Teenagers have said a new podcast discussing mental health in young people has helped them to open up about their own experiences.
Finley, 16, from South Gloucestershire, talks about topics such as self-harm, anxiety and depression in his show called Unboxed.
He said he had the idea for the show during lockdown when many young people started struggling with their health.
The 12 weekly episodes will be broadcast ahead of Christmas.
“I think mental health isn’t spoken about much, especially among young people,” he said.
“At school we had a monthly assembly about wellbeing, but it was never discussed in much detail, so I think having a conversation with other young people about this is important.
“Lockdown was a big thing that impacted mental health. I myself found it quite difficult, suddenly being at home, but not being allowed to go out.
“It left many feeling out of control, and in wanting to get that control back, some young people started to self-harm.”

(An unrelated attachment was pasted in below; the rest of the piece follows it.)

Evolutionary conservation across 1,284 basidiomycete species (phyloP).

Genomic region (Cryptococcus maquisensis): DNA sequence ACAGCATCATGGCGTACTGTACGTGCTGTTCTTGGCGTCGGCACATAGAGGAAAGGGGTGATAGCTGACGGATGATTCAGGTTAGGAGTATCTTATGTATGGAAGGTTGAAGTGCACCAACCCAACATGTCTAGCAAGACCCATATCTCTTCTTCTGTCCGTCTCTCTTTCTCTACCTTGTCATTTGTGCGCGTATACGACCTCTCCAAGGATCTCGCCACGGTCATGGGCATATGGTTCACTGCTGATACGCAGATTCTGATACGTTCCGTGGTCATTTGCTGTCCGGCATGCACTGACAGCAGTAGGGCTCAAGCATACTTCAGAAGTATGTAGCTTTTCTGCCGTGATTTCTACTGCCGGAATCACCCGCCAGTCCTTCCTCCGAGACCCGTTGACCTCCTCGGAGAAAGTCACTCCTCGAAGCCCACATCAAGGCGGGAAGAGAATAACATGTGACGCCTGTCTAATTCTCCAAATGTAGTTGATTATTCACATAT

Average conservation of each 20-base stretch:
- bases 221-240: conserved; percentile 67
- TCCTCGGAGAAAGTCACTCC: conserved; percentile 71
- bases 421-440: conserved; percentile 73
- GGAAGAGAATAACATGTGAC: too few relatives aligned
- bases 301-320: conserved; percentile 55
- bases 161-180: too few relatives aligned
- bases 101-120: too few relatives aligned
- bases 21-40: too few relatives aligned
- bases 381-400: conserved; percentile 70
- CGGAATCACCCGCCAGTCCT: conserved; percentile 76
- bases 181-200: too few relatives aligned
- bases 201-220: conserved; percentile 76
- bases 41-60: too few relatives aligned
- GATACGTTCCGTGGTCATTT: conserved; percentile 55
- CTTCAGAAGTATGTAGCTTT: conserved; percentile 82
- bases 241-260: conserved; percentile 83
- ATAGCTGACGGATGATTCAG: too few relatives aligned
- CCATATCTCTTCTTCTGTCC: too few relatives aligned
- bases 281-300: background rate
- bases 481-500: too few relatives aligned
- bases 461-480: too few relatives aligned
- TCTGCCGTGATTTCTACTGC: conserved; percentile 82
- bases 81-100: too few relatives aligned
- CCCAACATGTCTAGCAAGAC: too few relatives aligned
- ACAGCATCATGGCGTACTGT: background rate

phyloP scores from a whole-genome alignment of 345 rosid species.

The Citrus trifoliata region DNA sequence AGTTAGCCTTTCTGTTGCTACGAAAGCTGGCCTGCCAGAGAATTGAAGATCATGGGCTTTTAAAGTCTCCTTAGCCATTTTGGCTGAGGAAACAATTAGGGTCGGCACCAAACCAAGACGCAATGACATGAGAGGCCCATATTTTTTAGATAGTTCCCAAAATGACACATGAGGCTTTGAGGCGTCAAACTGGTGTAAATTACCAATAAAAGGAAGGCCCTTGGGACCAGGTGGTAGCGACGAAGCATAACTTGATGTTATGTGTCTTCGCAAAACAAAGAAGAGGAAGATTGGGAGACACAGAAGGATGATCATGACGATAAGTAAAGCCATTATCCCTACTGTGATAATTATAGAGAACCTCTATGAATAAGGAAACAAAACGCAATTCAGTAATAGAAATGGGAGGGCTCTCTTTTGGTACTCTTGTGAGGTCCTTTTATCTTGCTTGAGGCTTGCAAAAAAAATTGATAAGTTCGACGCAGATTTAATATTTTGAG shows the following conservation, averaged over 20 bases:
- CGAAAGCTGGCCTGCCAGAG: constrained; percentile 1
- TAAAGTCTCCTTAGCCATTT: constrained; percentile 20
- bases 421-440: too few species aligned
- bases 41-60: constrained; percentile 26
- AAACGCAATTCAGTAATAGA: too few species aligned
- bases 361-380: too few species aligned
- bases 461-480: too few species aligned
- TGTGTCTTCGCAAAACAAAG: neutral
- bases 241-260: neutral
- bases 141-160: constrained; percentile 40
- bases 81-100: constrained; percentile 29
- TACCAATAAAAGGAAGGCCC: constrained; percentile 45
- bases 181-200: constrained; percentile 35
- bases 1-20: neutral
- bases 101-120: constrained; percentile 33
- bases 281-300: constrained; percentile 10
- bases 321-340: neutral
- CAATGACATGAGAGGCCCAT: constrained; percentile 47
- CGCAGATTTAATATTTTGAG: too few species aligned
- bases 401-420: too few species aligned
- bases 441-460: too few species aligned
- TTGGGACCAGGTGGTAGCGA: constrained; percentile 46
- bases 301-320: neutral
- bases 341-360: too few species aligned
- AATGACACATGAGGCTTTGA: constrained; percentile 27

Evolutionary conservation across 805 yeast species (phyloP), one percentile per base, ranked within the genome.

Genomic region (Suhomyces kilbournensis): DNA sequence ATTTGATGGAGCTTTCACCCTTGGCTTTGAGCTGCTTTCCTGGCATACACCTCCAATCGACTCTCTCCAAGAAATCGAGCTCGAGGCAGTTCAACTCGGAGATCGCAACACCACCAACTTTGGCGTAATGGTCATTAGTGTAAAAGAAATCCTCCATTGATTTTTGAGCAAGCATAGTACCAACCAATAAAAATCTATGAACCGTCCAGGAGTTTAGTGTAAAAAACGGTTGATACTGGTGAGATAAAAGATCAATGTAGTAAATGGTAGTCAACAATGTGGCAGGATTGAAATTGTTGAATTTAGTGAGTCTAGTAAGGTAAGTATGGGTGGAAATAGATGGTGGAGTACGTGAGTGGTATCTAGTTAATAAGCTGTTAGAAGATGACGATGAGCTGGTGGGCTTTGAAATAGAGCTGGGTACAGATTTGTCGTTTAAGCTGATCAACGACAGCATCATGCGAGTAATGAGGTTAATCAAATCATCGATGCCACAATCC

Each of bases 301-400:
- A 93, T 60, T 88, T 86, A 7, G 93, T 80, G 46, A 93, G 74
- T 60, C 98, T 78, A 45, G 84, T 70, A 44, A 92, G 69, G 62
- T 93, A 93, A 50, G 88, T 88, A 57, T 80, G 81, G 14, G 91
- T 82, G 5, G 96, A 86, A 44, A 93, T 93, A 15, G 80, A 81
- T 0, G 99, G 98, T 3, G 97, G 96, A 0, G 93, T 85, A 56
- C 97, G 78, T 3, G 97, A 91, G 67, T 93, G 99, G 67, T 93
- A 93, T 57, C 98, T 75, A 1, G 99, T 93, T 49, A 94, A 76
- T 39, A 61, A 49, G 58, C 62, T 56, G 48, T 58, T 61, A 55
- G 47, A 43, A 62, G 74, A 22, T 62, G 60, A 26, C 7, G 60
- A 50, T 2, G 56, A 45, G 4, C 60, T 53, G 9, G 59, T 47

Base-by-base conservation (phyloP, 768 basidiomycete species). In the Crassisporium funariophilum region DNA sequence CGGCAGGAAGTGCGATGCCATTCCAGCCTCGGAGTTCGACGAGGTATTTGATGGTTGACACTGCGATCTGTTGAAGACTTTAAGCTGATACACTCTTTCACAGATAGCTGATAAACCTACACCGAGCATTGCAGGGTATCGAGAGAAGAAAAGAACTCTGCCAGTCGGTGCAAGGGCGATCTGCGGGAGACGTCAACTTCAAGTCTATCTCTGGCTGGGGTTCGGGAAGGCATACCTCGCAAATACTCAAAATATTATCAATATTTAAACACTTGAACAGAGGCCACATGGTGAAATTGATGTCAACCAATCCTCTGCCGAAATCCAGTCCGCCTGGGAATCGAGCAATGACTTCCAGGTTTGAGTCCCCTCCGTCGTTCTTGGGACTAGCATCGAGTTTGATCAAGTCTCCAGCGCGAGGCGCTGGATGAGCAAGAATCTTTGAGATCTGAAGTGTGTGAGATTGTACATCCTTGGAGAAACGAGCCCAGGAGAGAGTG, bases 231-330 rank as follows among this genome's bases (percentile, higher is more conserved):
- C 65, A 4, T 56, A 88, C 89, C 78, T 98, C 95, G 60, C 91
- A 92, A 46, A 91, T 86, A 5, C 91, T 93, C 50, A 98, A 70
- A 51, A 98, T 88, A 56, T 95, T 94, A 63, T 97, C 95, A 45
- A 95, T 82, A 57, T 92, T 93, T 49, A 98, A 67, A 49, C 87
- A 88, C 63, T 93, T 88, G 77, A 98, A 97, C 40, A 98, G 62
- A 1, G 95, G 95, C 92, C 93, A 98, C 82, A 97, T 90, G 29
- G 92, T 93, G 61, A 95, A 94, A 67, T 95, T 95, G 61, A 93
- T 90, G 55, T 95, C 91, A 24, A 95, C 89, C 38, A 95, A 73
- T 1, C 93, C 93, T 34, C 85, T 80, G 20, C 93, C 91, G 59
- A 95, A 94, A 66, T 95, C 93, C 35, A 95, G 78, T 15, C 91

Finley approached the Bristol mental health charity Off The Record, and asked if anyone who was accessing their service wanted to talk on his show.
He said lots of teenagers came forward.
Jack, 17, from South Gloucestershire, listened to the podcast and said it made him “open up more”.
“Finley is very brave. He talks about mental health in a way that makes me want to talk, in a way that makes sense,” he said.
“Young people still don’t talk about it enough. It’s worrying.”
‘Stigmatised subject for men’
George, 16, who takes part in three episodes, said mental health was an “already extremely stigmatised subject” for men.
“I really hope that by taking part, both myself and all other speakers will encourage more people to speak out,” he said.
According to an NHS Digital survey, the mental health of children and young people has not improved since last year’s lockdown.
In the face of this, Finley hopes to create spaces where friends can at least start talking without fear.
“Because I’ve struggled myself I found it useful personally, but being able to host a conversation aiming to start others start talking made me feel quite proud of myself that I was trying to make change,” Finley said.
“If there’s one listener who gets something out of it, that would make me happy.”
News Source: BBC